US20060046300 *2 sept. 20042 mars 2006Aravind PadmanabhanMethod and apparatus for determining one or more operating parameters for a microfluidic circuit
US20060051096 *1 sept. 20049 mars 2006Cox James AFrequency-multiplexed detection of multiple wavelength light for flow cytometry
US20060066840 *28 sept. 200430 mars 2006Fritz Bernard SCytometer having telecentric optics
US20060066852 *27 sept. 200430 mars 2006Fritz Bernard SData frame selection for cytometer analysis
US20060102862 *27 déc. 200518 mai 2006Daniel SobekElectrostatic sealing device and method of use thereof
US20060131529 *21 déc. 200422 juin 2006Cabuz Eugen IMedia isolated electrostatically actuated valve
US20060134510 *21 déc. 200422 juin 2006Cleopatra CabuzAir cell air flow control system and method
US20060137749 *29 déc. 200429 juin 2006Ulrich BonneElectrostatically actuated gas valve
US20060145110 *6 janv. 20056 juil. 2006Tzu-Yu WangMicrofluidic modulating valve
US20060169326 *28 janv. 20053 août 2006Honyewll International Inc.Mesovalve modulator
US20060241545 *20 avr. 200526 oct. 2006Children's Medical Center CorporationWaveform sensing and regulating fluid flow valve
US20060244964 *28 avr. 20062 nov. 2006Honeywell International Inc.Particle parameter determination system
US20060256336 *31 oct. 200516 nov. 2006Fritz Bernard SOptical alignment detection system
US20060263888 *30 déc. 200523 nov. 2006Honeywell International Inc.Differential white blood count on a disposable card
US20060272718 *3 juin 20057 déc. 2006Honeywell International Inc.Microvalve package assembly
US20070014676 *14 juil. 200518 janv. 2007Honeywell International Inc.Asymmetric dual diaphragm pump
US20070020147 *16 août 200625 janv. 2007Agnitio Science & TechnologyMiniaturized fluid delivery and analysis system
US20070020148 *16 août 200625 janv. 2007Agnitio Science & TechnologyMiniaturized fluid delivery and analysis system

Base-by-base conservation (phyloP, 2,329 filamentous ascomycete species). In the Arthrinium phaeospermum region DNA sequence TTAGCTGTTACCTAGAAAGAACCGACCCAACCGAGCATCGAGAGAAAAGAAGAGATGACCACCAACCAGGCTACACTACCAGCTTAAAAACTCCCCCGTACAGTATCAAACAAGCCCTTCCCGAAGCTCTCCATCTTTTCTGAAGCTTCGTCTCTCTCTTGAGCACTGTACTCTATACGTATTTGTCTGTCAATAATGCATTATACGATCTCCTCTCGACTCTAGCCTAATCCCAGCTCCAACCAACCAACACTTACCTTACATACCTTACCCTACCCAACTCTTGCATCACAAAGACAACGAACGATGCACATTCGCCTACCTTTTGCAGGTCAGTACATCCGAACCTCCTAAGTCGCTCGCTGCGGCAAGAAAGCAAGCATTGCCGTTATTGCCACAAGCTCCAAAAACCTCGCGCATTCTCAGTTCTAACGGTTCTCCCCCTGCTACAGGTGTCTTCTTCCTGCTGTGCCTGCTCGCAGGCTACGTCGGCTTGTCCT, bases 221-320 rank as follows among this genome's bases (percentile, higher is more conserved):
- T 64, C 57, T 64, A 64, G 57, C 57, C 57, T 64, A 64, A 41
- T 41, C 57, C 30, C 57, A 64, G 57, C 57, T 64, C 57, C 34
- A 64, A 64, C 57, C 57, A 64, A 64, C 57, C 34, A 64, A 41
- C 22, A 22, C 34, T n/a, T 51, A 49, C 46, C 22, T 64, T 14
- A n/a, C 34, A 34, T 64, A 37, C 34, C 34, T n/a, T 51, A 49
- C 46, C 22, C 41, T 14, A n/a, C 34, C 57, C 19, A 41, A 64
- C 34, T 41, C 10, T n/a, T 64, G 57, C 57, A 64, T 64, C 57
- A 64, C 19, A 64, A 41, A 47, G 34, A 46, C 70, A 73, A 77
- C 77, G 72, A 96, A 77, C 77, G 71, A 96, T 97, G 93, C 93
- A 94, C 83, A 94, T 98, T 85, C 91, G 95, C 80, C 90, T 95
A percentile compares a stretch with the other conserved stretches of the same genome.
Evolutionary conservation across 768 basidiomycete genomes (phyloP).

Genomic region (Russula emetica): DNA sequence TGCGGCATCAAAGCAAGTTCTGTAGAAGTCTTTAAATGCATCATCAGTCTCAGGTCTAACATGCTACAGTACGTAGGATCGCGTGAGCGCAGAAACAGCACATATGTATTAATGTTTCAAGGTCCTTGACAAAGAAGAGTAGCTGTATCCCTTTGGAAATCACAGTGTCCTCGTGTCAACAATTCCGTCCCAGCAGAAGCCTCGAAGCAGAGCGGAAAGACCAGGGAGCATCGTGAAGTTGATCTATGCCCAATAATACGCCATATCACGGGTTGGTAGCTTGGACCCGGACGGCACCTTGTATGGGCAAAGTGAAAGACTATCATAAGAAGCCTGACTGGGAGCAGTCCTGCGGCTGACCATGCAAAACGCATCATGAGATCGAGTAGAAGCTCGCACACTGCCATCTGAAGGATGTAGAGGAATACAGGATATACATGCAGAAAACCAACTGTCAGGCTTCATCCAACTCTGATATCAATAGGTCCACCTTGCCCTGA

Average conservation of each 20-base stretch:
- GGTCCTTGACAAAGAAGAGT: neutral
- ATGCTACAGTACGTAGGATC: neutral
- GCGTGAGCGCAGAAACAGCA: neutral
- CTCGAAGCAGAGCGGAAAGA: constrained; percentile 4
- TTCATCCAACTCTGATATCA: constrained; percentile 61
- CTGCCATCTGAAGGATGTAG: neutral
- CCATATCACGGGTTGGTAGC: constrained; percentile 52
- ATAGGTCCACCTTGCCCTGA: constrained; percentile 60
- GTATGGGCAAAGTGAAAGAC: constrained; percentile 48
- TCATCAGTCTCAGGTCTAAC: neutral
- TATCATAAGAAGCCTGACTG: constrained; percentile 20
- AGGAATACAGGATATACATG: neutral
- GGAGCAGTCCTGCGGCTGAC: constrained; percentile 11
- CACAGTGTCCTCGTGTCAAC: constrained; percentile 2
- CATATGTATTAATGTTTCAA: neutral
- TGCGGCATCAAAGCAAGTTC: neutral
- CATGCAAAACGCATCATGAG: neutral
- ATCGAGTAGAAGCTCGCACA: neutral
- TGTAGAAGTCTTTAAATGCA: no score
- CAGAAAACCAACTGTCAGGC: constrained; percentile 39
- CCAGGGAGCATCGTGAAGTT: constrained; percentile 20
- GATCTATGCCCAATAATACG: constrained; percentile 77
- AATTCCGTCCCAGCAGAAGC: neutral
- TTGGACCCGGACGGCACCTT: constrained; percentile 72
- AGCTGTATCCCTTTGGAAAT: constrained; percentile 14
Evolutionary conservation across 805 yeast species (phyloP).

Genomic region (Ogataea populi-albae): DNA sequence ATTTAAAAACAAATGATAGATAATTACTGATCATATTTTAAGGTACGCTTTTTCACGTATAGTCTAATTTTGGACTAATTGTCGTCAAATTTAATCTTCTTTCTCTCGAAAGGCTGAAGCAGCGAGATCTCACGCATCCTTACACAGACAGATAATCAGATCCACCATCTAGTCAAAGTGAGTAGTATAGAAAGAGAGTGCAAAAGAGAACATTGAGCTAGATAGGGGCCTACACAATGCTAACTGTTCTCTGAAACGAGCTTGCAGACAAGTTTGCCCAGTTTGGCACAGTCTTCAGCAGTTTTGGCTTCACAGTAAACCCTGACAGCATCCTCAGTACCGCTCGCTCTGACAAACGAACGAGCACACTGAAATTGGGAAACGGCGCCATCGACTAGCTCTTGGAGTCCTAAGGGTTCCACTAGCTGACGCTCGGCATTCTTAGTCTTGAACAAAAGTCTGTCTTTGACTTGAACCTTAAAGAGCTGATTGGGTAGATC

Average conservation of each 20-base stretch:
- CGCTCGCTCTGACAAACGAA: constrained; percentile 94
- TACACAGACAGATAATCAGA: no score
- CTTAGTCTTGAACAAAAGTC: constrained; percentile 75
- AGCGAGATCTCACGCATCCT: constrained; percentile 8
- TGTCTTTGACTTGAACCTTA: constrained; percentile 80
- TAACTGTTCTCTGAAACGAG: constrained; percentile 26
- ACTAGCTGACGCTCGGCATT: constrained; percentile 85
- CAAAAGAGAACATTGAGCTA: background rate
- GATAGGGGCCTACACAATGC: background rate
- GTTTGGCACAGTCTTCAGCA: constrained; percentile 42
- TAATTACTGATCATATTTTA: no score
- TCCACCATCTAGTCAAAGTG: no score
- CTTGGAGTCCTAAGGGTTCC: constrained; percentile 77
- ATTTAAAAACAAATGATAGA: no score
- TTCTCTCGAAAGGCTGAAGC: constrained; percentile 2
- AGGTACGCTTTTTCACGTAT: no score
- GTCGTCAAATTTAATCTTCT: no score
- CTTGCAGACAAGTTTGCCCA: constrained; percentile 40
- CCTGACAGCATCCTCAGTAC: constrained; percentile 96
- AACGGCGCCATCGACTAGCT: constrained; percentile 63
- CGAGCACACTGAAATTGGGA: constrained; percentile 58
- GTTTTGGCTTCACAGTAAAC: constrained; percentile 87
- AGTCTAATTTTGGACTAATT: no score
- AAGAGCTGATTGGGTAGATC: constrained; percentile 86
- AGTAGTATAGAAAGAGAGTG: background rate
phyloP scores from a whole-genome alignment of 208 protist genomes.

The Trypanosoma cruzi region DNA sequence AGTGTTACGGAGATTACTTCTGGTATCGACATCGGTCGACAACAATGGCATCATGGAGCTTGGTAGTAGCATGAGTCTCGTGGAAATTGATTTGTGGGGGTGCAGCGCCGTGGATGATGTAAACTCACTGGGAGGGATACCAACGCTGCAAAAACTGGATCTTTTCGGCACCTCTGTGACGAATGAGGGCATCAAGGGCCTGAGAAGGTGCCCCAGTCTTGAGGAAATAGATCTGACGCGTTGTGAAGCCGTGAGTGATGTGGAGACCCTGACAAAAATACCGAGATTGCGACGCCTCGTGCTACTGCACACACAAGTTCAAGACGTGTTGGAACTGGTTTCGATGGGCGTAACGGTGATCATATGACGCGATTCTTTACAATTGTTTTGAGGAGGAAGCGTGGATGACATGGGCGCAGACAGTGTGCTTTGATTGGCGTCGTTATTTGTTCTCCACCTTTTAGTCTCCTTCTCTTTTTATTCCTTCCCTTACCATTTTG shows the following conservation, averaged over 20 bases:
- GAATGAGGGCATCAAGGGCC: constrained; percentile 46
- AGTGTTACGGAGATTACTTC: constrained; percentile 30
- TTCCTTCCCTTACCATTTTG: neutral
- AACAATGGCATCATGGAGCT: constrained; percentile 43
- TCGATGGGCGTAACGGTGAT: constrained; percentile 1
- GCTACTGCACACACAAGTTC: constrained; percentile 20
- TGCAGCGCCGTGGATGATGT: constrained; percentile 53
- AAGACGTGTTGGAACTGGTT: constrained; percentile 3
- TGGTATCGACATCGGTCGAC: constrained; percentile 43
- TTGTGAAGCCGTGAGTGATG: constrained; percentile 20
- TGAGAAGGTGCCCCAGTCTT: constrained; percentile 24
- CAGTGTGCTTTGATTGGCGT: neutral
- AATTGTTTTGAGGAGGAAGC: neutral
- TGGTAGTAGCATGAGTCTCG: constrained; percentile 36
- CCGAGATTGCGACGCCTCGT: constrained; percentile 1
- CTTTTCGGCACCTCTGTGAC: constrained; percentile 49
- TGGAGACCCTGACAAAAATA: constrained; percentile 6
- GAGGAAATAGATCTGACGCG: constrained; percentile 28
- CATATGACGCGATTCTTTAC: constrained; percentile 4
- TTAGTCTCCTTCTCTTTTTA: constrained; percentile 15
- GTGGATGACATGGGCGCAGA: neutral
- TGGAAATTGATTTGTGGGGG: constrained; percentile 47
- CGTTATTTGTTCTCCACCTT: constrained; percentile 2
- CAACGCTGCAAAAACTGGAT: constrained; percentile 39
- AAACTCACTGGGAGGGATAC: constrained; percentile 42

US20070031287 *15 août 20068 févr. 2007Agnitio Science & TechnologyMiniaturized fluid delivery and analysis system
US20070041013 *16 août 200522 févr. 2007Honeywell International Inc.A light scattering and imaging optical system
US20070051415 *7 sept. 20058 mars 2007Honeywell International Inc.Microvalve switching array
US20070166195 *22 déc. 200619 juil. 2007Honeywell International Inc.Analyzer system
US20070188737 *4 avr. 200716 août 2007Honeywell International Inc.Optical detection system for flow cytometry
US20070215224 *14 mars 200620 sept. 2007Toshiharu FurukawaMicro-electro-mechanical valves and pumps and methods of fabricating same
US20070236682 *28 sept. 200411 oct. 2007Fritz Bernard SCytometer having telecentric optics
US20080029207 *20 juil. 20067 févr. 2008Smith Timothy JInsert Molded Actuator Components
US20080060708 *11 sept. 200613 mars 2008Honeywell International Inc.Control valve
US20080087855 *13 déc. 200717 avr. 2008Honeywell International Inc.Microfluidic modulating valve
US20080124805 *4 mai 200729 mai 2008Honeywell International Inc.Cytometer having fluid core stream position control
US20080195020 *25 avr. 200514 août 2008Honeywell International Inc.A flow control system of a cartridge
US20080208077 *20 juin 200528 août 2008Iddan Gavriel JDevice, System and Method for In-Vivo Sampling